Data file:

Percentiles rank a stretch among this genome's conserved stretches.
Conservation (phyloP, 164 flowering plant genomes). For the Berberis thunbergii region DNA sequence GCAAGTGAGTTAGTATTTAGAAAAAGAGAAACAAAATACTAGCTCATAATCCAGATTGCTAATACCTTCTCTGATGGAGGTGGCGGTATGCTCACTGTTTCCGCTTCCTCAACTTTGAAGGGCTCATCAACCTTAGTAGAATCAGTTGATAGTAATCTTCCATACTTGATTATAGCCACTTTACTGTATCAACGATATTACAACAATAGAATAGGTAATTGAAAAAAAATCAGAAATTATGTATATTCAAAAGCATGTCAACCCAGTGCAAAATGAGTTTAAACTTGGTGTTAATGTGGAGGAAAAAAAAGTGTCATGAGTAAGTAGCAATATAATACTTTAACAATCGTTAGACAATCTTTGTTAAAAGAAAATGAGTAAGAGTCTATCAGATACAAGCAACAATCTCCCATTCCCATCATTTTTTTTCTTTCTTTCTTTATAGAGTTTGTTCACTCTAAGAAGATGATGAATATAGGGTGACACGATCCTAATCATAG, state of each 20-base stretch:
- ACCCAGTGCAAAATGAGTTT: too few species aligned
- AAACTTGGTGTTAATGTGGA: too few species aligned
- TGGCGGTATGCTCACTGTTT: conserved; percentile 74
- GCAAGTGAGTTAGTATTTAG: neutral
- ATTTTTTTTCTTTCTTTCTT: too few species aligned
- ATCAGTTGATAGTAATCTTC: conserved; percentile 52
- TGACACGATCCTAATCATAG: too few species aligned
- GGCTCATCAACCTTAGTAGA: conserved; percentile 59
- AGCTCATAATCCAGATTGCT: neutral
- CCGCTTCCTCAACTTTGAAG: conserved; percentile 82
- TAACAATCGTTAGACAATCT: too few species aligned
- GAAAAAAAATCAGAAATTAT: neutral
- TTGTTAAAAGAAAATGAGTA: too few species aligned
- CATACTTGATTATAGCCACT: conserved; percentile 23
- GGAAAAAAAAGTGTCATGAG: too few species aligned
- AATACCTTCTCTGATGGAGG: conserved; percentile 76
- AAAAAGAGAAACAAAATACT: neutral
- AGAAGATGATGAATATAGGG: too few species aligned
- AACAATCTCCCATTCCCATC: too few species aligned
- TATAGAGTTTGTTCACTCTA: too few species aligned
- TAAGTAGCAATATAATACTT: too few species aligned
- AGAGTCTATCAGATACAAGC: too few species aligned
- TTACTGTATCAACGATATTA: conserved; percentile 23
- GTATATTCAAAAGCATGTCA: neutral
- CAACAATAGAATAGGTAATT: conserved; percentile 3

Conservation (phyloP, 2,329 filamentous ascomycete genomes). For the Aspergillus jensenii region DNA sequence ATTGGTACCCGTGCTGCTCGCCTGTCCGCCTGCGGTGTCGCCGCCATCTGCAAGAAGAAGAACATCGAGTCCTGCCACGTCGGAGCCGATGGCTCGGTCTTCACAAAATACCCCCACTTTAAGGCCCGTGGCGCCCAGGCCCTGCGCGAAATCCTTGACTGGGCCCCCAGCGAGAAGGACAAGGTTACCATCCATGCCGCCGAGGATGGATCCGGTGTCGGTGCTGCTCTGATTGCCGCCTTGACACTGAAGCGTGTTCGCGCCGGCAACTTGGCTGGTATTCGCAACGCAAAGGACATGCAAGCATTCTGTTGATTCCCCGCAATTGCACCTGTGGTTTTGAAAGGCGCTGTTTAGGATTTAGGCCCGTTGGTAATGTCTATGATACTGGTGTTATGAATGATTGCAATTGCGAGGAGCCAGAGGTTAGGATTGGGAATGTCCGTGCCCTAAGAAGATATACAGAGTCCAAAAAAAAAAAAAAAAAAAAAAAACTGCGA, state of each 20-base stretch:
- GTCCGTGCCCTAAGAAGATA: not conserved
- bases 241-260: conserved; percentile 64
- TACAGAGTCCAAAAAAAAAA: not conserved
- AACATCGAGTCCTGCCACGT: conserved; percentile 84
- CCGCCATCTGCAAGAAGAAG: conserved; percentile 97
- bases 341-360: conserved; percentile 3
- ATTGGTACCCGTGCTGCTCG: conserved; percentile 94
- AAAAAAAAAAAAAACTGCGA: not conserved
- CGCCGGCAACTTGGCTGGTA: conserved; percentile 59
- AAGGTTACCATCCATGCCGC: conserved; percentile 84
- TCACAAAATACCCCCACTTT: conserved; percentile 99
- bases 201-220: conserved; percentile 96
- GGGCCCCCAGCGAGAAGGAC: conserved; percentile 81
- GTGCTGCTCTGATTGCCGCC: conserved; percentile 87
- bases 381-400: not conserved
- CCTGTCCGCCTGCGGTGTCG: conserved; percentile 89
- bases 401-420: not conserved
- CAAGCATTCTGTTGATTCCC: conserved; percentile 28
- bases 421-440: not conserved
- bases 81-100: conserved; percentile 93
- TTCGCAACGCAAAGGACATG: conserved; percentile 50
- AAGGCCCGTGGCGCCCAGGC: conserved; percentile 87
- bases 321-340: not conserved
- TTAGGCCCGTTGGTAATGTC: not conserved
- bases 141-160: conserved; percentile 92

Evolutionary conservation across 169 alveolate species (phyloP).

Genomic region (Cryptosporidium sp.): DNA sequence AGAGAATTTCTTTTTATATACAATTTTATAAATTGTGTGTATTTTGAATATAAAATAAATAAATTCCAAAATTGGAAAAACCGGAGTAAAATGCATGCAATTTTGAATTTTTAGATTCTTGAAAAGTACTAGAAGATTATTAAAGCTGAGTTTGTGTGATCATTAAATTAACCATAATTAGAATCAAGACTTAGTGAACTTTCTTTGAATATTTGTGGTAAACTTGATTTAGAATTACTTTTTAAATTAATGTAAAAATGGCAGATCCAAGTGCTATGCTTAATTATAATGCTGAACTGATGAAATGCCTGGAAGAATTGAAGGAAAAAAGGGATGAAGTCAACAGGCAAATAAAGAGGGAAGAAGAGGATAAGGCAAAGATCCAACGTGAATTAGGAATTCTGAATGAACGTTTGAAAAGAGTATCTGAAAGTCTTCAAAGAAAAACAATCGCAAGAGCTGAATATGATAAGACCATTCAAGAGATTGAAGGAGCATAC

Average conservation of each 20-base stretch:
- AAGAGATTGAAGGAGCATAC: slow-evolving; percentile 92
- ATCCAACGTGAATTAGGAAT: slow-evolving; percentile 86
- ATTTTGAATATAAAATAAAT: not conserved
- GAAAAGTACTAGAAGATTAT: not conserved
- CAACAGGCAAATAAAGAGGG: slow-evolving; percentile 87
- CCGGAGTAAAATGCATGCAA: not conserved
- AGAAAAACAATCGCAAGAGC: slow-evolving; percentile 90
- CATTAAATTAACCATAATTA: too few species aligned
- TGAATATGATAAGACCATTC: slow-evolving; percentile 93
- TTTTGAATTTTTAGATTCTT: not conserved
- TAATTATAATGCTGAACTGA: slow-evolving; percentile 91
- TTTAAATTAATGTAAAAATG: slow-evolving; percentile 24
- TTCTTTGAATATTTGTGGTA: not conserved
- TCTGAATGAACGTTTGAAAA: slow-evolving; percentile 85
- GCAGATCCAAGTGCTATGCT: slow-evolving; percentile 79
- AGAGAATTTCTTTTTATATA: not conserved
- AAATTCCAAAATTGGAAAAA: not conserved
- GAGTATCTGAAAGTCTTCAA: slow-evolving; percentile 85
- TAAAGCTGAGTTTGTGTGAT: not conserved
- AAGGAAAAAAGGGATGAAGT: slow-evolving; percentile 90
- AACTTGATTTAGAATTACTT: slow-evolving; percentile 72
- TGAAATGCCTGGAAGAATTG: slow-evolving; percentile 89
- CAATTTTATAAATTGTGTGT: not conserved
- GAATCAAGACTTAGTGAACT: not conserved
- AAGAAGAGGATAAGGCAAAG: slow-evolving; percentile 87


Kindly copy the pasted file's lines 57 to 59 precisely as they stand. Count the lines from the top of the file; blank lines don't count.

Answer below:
- AAGAGATTGAAGGAGCATAC: slow-evolving; percentile 92
- ATCCAACGTGAATTAGGAAT: slow-evolving; percentile 86
- ATTTTGAATATAAAATAAAT: not conserved